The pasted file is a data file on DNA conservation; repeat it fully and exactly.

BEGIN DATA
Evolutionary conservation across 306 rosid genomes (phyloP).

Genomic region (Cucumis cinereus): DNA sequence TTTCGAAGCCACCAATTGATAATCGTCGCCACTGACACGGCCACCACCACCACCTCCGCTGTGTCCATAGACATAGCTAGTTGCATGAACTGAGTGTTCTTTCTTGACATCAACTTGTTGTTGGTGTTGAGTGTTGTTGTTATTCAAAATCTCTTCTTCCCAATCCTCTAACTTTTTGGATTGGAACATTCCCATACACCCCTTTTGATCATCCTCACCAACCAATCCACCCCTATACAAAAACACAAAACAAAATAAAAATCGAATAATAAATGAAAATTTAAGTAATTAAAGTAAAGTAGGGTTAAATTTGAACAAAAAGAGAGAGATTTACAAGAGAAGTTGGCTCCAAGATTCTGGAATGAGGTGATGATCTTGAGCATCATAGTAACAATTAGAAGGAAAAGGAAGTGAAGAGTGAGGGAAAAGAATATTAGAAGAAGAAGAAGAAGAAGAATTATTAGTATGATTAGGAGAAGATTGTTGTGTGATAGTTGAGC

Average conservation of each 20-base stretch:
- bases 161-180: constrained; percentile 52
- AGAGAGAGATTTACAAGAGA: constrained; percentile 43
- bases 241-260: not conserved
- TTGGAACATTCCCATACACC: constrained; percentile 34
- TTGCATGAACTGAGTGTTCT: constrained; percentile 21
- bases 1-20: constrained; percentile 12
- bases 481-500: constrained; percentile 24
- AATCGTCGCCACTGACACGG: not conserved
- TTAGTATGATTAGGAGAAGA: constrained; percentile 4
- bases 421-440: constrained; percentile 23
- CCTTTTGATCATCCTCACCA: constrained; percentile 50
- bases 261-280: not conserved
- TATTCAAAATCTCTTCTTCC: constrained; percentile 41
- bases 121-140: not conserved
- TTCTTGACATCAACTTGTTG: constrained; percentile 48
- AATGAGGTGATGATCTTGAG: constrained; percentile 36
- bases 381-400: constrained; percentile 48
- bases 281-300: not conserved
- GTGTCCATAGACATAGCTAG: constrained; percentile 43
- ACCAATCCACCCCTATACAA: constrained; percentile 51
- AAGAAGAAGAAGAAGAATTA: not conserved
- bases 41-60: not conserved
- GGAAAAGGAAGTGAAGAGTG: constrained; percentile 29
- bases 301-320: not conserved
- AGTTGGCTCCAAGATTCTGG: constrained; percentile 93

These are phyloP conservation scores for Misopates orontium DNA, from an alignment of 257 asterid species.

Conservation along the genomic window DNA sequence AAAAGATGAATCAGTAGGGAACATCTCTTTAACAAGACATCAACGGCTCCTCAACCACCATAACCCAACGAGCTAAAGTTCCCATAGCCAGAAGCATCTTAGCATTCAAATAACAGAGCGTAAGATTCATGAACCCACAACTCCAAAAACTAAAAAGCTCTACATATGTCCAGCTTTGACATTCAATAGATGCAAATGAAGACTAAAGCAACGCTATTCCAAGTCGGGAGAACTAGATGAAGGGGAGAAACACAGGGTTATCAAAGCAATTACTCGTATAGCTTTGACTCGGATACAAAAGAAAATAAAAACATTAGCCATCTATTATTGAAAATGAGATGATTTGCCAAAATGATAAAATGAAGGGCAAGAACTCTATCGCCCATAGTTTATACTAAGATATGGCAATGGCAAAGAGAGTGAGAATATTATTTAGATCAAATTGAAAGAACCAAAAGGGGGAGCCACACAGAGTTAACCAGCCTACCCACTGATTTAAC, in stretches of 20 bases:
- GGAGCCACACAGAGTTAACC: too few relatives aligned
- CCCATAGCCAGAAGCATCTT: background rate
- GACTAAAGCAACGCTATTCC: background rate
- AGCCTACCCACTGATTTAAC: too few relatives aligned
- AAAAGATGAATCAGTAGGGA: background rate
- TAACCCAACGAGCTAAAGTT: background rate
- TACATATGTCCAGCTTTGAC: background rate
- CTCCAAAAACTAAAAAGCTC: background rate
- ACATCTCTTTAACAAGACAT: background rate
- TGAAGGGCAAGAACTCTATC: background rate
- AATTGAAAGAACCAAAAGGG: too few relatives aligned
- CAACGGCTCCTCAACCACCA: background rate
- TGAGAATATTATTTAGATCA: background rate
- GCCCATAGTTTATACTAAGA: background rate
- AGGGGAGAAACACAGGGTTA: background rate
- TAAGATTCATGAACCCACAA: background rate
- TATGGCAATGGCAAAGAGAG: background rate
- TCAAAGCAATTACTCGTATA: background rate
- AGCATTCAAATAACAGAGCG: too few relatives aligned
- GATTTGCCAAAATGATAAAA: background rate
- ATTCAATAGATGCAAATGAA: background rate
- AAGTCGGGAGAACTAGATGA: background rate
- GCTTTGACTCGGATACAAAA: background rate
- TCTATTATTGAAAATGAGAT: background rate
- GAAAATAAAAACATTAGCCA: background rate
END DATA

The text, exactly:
Evolutionary conservation across 306 rosid genomes (phyloP).

Genomic region (Cucumis cinereus): DNA sequence TTTCGAAGCCACCAATTGATAATCGTCGCCACTGACACGGCCACCACCACCACCTCCGCTGTGTCCATAGACATAGCTAGTTGCATGAACTGAGTGTTCTTTCTTGACATCAACTTGTTGTTGGTGTTGAGTGTTGTTGTTATTCAAAATCTCTTCTTCCCAATCCTCTAACTTTTTGGATTGGAACATTCCCATACACCCCTTTTGATCATCCTCACCAACCAATCCACCCCTATACAAAAACACAAAACAAAATAAAAATCGAATAATAAATGAAAATTTAAGTAATTAAAGTAAAGTAGGGTTAAATTTGAACAAAAAGAGAGAGATTTACAAGAGAAGTTGGCTCCAAGATTCTGGAATGAGGTGATGATCTTGAGCATCATAGTAACAATTAGAAGGAAAAGGAAGTGAAGAGTGAGGGAAAAGAATATTAGAAGAAGAAGAAGAAGAAGAATTATTAGTATGATTAGGAGAAGATTGTTGTGTGATAGTTGAGC

Average conservation of each 20-base stretch:
- bases 161-180: constrained; percentile 52
- AGAGAGAGATTTACAAGAGA: constrained; percentile 43
- bases 241-260: not conserved
- TTGGAACATTCCCATACACC: constrained; percentile 34
- TTGCATGAACTGAGTGTTCT: constrained; percentile 21
- bases 1-20: constrained; percentile 12
- bases 481-500: constrained; percentile 24
- AATCGTCGCCACTGACACGG: not conserved
- TTAGTATGATTAGGAGAAGA: constrained; percentile 4
- bases 421-440: constrained; percentile 23
- CCTTTTGATCATCCTCACCA: constrained; percentile 50
- bases 261-280: not conserved
- TATTCAAAATCTCTTCTTCC: constrained; percentile 41
- bases 121-140: not conserved
- TTCTTGACATCAACTTGTTG: constrained; percentile 48
- AATGAGGTGATGATCTTGAG: constrained; percentile 36
- bases 381-400: constrained; percentile 48
- bases 281-300: not conserved
- GTGTCCATAGACATAGCTAG: constrained; percentile 43
- ACCAATCCACCCCTATACAA: constrained; percentile 51
- AAGAAGAAGAAGAAGAATTA: not conserved
- bases 41-60: not conserved
- GGAAAAGGAAGTGAAGAGTG: constrained; percentile 29
- bases 301-320: not conserved
- AGTTGGCTCCAAGATTCTGG: constrained; percentile 93

These are phyloP conservation scores for Misopates orontium DNA, from an alignment of 257 asterid species.

Conservation along the genomic window DNA sequence AAAAGATGAATCAGTAGGGAACATCTCTTTAACAAGACATCAACGGCTCCTCAACCACCATAACCCAACGAGCTAAAGTTCCCATAGCCAGAAGCATCTTAGCATTCAAATAACAGAGCGTAAGATTCATGAACCCACAACTCCAAAAACTAAAAAGCTCTACATATGTCCAGCTTTGACATTCAATAGATGCAAATGAAGACTAAAGCAACGCTATTCCAAGTCGGGAGAACTAGATGAAGGGGAGAAACACAGGGTTATCAAAGCAATTACTCGTATAGCTTTGACTCGGATACAAAAGAAAATAAAAACATTAGCCATCTATTATTGAAAATGAGATGATTTGCCAAAATGATAAAATGAAGGGCAAGAACTCTATCGCCCATAGTTTATACTAAGATATGGCAATGGCAAAGAGAGTGAGAATATTATTTAGATCAAATTGAAAGAACCAAAAGGGGGAGCCACACAGAGTTAACCAGCCTACCCACTGATTTAAC, in stretches of 20 bases:
- GGAGCCACACAGAGTTAACC: too few relatives aligned
- CCCATAGCCAGAAGCATCTT: background rate
- GACTAAAGCAACGCTATTCC: background rate
- AGCCTACCCACTGATTTAAC: too few relatives aligned
- AAAAGATGAATCAGTAGGGA: background rate
- TAACCCAACGAGCTAAAGTT: background rate
- TACATATGTCCAGCTTTGAC: background rate
- CTCCAAAAACTAAAAAGCTC: background rate
- ACATCTCTTTAACAAGACAT: background rate
- TGAAGGGCAAGAACTCTATC: background rate
- AATTGAAAGAACCAAAAGGG: too few relatives aligned
- CAACGGCTCCTCAACCACCA: background rate
- TGAGAATATTATTTAGATCA: background rate
- GCCCATAGTTTATACTAAGA: background rate
- AGGGGAGAAACACAGGGTTA: background rate
- TAAGATTCATGAACCCACAA: background rate
- TATGGCAATGGCAAAGAGAG: background rate
- TCAAAGCAATTACTCGTATA: background rate
- AGCATTCAAATAACAGAGCG: too few relatives aligned
- GATTTGCCAAAATGATAAAA: background rate
- ATTCAATAGATGCAAATGAA: background rate
- AAGTCGGGAGAACTAGATGA: background rate
- GCTTTGACTCGGATACAAAA: background rate
- TCTATTATTGAAAATGAGAT: background rate
- GAAAATAAAAACATTAGCCA: background rate